No student is driven out of a STEM course except the ones who are insufficiently interested to persist when they encounter material that requires effort to learn. You can retake such courses repeatedly if you really want to be in that field. impCaesarAvg gives an example of how fascinating science can be. If it didn't resonate with you, there are many other majors. Denigrating the students who didn't study what you did is a stupid pastime that too many people engage in. Society needs all kinds of training and knowledge and fortunately kids come with a wide variety of abilities and interests.

    3. For example, does being an actuary benefit anyone but the financial success of the insurance company and the ability of a person to support a family? What is the intrinsic interest in that field?

      I'm obviously biased, but I think actuaries are important to everyone who buys insurance or who has a pension with a private company or a state or municipality. Insurance companies and pension funds take money today in exchange for a promise to pay certain benefits in the future. It's vital to everyone, including the customrer, that the insurance company have sufficient assets when it comes time to pay benefits. The actuary's job is to tell the company now how much they need to set aside for future claims.

      I'd like to say that actuaries are important to Medicare and Social Security and federal pensions. They would be important if the federal government paid attention to them.

    4. Insurance is a subfield of the gambling industry. Hard to build that into any kind of public service. You cannot borrow on the cache of social security, medicare and pensions when you steadfastly oppose such giveaways, as a card-carrying conservative. You also gloss the line between actual insurance and contribution-based programs that are NOT insurance.

      It is thanks to our government that insurance companies are required to carry sufficient reserves to pay out during natural disasters. This only happened after several went belly up following substantial hurricanes, like Andrew in Florida. The State of California offers its own program because no private insurance could withstand the payouts that would occur after a large earthquake that is CERTAIN to occur at some point. Private insurance just nibbles at the edges, gambling that people won't have the costly occurrences of fire and car accident that occur with probabilistic frequency. Hard to cast that as a noble occupation when what you're mostly doing is helping vultures cast their bets more wisely.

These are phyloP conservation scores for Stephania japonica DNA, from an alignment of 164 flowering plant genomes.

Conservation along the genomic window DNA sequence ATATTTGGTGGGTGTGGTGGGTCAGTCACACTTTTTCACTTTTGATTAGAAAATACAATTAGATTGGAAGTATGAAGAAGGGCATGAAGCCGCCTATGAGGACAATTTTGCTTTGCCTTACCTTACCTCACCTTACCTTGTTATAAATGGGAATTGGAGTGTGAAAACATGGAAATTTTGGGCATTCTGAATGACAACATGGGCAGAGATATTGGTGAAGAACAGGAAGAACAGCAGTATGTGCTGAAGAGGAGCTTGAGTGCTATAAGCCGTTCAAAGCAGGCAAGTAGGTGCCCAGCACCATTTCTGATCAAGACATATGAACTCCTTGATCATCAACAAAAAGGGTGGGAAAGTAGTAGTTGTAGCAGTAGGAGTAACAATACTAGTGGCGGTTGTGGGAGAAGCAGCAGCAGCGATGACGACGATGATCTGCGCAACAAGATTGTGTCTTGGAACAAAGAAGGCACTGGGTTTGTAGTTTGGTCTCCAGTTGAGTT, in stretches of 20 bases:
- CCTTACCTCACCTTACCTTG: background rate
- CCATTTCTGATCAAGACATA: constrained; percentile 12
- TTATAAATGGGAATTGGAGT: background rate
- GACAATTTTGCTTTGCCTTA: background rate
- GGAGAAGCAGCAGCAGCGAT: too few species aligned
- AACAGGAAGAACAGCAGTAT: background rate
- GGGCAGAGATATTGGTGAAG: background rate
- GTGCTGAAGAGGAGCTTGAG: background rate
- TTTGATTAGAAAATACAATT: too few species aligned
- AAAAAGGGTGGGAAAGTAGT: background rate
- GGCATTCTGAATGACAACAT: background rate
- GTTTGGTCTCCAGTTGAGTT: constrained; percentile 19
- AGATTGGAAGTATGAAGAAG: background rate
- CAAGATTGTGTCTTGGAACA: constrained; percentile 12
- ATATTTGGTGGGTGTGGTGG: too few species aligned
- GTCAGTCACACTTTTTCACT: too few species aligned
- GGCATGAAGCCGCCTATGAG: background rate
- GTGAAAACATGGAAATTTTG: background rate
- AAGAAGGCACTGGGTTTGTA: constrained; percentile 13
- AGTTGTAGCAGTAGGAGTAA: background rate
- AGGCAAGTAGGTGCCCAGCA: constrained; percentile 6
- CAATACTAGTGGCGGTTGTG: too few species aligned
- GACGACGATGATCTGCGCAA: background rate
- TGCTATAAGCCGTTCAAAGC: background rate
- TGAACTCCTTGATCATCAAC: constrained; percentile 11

5. "Insurance is a subfield of the gambling industry."

      You're an idiot. Even though you are arguing against David in Cal, you are the idiot here.

      Sorry, but saying insurance is "no kind of public service" marks you as a complete fool.

  2. Does Scalia want to return to "separate but equal"? Whether he does or not, a large number of people in this country want to maintain the actual situation which existed 60 years ago and which exists now, which is separate and unequal. Is Scalia too stupid to know that his remarks and judicial opinions support those who want to maintain the unequal system? I don't believe it.

    Nationally prominent conservatives claim to have high principles of "equal opportunity" which somehow is able to come about without federal government interference, but their actions seldom tend to lead to equality and in practice usually support blatant racism.

  3. Here are some reasons why African American students might choose not to attend UT Austin despite being admitted:

    1. Flagship schools cost more because they charge higher tuition and because they may be further from home requiring higher transportation and living expenses. That is a burden on lower income families, especially if it means loss of a child's earning ability or help around the home.

    2. With only 4% spread across all the majors in the school, there are unlikely to be sufficient numbers of African American students to form friendship and support networks for individual students. They will not feel comfortable there and thus will go where they can form friendships and be able to relax. In more integrated areas, students of all races interact and do become friends but that is unlikely where there is strong segregation at the high school level.

    3. There is greater expectation of fair treatment when a higher proportion of faculty and staff are minority. There are fewer African American faculty at these flagship campuses, thus fewer mentors and role models and less of a feeling of trust that black students will be valued and treated fairly. Whether realistic or not, this matters to students.